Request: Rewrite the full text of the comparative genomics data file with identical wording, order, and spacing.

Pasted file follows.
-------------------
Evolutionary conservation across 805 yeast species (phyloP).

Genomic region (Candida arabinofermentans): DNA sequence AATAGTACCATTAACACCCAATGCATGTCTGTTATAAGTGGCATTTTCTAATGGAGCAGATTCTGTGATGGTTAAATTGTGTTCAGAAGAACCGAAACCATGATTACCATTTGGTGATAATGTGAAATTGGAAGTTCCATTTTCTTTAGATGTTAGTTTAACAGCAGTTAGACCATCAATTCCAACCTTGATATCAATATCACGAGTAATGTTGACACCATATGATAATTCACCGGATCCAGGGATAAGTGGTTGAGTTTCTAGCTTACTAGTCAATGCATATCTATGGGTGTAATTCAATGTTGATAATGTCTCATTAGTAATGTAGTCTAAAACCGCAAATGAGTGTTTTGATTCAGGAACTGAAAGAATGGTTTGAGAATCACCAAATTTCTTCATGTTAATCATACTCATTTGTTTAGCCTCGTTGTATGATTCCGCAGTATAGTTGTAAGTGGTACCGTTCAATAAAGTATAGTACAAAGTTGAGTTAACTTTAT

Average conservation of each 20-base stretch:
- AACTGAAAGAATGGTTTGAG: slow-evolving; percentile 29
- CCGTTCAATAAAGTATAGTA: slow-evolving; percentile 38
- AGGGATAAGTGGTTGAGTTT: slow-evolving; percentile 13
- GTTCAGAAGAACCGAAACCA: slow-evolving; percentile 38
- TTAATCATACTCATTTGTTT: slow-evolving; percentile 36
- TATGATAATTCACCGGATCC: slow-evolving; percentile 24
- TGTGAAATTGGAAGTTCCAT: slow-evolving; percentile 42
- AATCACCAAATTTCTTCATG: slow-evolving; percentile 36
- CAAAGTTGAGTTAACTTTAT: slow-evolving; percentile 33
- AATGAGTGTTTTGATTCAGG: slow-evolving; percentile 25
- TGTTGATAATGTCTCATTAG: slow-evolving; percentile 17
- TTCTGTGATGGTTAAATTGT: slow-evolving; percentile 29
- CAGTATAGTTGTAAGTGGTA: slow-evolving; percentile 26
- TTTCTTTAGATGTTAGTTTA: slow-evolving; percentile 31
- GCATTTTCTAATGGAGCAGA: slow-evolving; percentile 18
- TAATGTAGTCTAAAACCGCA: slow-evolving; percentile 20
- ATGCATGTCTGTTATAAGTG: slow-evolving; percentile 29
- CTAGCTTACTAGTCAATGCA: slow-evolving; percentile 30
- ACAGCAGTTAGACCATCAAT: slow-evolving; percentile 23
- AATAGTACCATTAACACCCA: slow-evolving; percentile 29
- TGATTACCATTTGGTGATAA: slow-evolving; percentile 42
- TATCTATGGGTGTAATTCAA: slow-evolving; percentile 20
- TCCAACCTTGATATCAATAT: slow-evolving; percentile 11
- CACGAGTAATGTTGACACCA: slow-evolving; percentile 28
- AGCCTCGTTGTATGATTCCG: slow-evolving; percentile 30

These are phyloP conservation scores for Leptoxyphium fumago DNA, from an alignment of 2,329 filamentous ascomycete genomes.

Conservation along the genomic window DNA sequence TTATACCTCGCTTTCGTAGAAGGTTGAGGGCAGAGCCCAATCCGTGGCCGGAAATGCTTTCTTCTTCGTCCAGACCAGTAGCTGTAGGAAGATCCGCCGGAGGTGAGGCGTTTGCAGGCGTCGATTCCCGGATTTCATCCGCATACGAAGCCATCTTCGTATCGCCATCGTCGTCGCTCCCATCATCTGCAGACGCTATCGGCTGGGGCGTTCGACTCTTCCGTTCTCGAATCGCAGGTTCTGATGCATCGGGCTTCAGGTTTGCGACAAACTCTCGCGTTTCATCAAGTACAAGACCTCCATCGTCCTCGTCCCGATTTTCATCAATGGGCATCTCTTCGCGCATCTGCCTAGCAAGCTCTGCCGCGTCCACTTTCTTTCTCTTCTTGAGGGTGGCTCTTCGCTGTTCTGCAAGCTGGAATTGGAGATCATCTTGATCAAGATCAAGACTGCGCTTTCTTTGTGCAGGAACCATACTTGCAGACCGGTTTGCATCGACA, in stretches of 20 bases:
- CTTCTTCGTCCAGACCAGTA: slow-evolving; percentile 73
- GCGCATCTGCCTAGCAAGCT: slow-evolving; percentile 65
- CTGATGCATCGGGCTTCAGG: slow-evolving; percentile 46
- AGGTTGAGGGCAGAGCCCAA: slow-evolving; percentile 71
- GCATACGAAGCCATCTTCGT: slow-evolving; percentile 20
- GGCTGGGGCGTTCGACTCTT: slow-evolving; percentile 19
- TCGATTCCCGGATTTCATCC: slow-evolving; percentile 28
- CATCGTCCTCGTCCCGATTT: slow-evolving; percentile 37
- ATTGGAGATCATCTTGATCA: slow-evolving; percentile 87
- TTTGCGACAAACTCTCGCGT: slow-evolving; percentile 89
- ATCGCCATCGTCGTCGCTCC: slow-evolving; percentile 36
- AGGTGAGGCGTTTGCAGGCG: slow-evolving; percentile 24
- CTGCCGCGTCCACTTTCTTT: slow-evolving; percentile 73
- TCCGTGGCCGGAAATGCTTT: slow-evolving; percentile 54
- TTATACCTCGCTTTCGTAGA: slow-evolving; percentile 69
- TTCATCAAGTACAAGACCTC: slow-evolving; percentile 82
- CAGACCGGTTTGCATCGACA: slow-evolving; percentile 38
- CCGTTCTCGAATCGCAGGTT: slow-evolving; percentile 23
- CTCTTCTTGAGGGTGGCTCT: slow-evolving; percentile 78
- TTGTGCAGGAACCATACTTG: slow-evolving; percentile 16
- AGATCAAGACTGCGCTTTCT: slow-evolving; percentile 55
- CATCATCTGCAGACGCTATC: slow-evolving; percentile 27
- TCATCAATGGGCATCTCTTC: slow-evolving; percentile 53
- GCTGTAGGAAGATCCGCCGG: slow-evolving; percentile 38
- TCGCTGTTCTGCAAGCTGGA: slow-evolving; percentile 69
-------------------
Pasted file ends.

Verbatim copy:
Evolutionary conservation across 805 yeast species (phyloP).

Genomic region (Candida arabinofermentans): DNA sequence AATAGTACCATTAACACCCAATGCATGTCTGTTATAAGTGGCATTTTCTAATGGAGCAGATTCTGTGATGGTTAAATTGTGTTCAGAAGAACCGAAACCATGATTACCATTTGGTGATAATGTGAAATTGGAAGTTCCATTTTCTTTAGATGTTAGTTTAACAGCAGTTAGACCATCAATTCCAACCTTGATATCAATATCACGAGTAATGTTGACACCATATGATAATTCACCGGATCCAGGGATAAGTGGTTGAGTTTCTAGCTTACTAGTCAATGCATATCTATGGGTGTAATTCAATGTTGATAATGTCTCATTAGTAATGTAGTCTAAAACCGCAAATGAGTGTTTTGATTCAGGAACTGAAAGAATGGTTTGAGAATCACCAAATTTCTTCATGTTAATCATACTCATTTGTTTAGCCTCGTTGTATGATTCCGCAGTATAGTTGTAAGTGGTACCGTTCAATAAAGTATAGTACAAAGTTGAGTTAACTTTAT

Average conservation of each 20-base stretch:
- AACTGAAAGAATGGTTTGAG: slow-evolving; percentile 29
- CCGTTCAATAAAGTATAGTA: slow-evolving; percentile 38
- AGGGATAAGTGGTTGAGTTT: slow-evolving; percentile 13
- GTTCAGAAGAACCGAAACCA: slow-evolving; percentile 38
- TTAATCATACTCATTTGTTT: slow-evolving; percentile 36
- TATGATAATTCACCGGATCC: slow-evolving; percentile 24
- TGTGAAATTGGAAGTTCCAT: slow-evolving; percentile 42
- AATCACCAAATTTCTTCATG: slow-evolving; percentile 36
- CAAAGTTGAGTTAACTTTAT: slow-evolving; percentile 33
- AATGAGTGTTTTGATTCAGG: slow-evolving; percentile 25
- TGTTGATAATGTCTCATTAG: slow-evolving; percentile 17
- TTCTGTGATGGTTAAATTGT: slow-evolving; percentile 29
- CAGTATAGTTGTAAGTGGTA: slow-evolving; percentile 26
- TTTCTTTAGATGTTAGTTTA: slow-evolving; percentile 31
- GCATTTTCTAATGGAGCAGA: slow-evolving; percentile 18
- TAATGTAGTCTAAAACCGCA: slow-evolving; percentile 20
- ATGCATGTCTGTTATAAGTG: slow-evolving; percentile 29
- CTAGCTTACTAGTCAATGCA: slow-evolving; percentile 30
- ACAGCAGTTAGACCATCAAT: slow-evolving; percentile 23
- AATAGTACCATTAACACCCA: slow-evolving; percentile 29
- TGATTACCATTTGGTGATAA: slow-evolving; percentile 42
- TATCTATGGGTGTAATTCAA: slow-evolving; percentile 20
- TCCAACCTTGATATCAATAT: slow-evolving; percentile 11
- CACGAGTAATGTTGACACCA: slow-evolving; percentile 28
- AGCCTCGTTGTATGATTCCG: slow-evolving; percentile 30

These are phyloP conservation scores for Leptoxyphium fumago DNA, from an alignment of 2,329 filamentous ascomycete genomes.

Conservation along the genomic window DNA sequence TTATACCTCGCTTTCGTAGAAGGTTGAGGGCAGAGCCCAATCCGTGGCCGGAAATGCTTTCTTCTTCGTCCAGACCAGTAGCTGTAGGAAGATCCGCCGGAGGTGAGGCGTTTGCAGGCGTCGATTCCCGGATTTCATCCGCATACGAAGCCATCTTCGTATCGCCATCGTCGTCGCTCCCATCATCTGCAGACGCTATCGGCTGGGGCGTTCGACTCTTCCGTTCTCGAATCGCAGGTTCTGATGCATCGGGCTTCAGGTTTGCGACAAACTCTCGCGTTTCATCAAGTACAAGACCTCCATCGTCCTCGTCCCGATTTTCATCAATGGGCATCTCTTCGCGCATCTGCCTAGCAAGCTCTGCCGCGTCCACTTTCTTTCTCTTCTTGAGGGTGGCTCTTCGCTGTTCTGCAAGCTGGAATTGGAGATCATCTTGATCAAGATCAAGACTGCGCTTTCTTTGTGCAGGAACCATACTTGCAGACCGGTTTGCATCGACA, in stretches of 20 bases:
- CTTCTTCGTCCAGACCAGTA: slow-evolving; percentile 73
- GCGCATCTGCCTAGCAAGCT: slow-evolving; percentile 65
- CTGATGCATCGGGCTTCAGG: slow-evolving; percentile 46
- AGGTTGAGGGCAGAGCCCAA: slow-evolving; percentile 71
- GCATACGAAGCCATCTTCGT: slow-evolving; percentile 20
- GGCTGGGGCGTTCGACTCTT: slow-evolving; percentile 19
- TCGATTCCCGGATTTCATCC: slow-evolving; percentile 28
- CATCGTCCTCGTCCCGATTT: slow-evolving; percentile 37
- ATTGGAGATCATCTTGATCA: slow-evolving; percentile 87
- TTTGCGACAAACTCTCGCGT: slow-evolving; percentile 89
- ATCGCCATCGTCGTCGCTCC: slow-evolving; percentile 36
- AGGTGAGGCGTTTGCAGGCG: slow-evolving; percentile 24
- CTGCCGCGTCCACTTTCTTT: slow-evolving; percentile 73
- TCCGTGGCCGGAAATGCTTT: slow-evolving; percentile 54
- TTATACCTCGCTTTCGTAGA: slow-evolving; percentile 69
- TTCATCAAGTACAAGACCTC: slow-evolving; percentile 82
- CAGACCGGTTTGCATCGACA: slow-evolving; percentile 38
- CCGTTCTCGAATCGCAGGTT: slow-evolving; percentile 23
- CTCTTCTTGAGGGTGGCTCT: slow-evolving; percentile 78
- TTGTGCAGGAACCATACTTG: slow-evolving; percentile 16
- AGATCAAGACTGCGCTTTCT: slow-evolving; percentile 55
- CATCATCTGCAGACGCTATC: slow-evolving; percentile 27
- TCATCAATGGGCATCTCTTC: slow-evolving; percentile 53
- GCTGTAGGAAGATCCGCCGG: slow-evolving; percentile 38
- TCGCTGTTCTGCAAGCTGGA: slow-evolving; percentile 69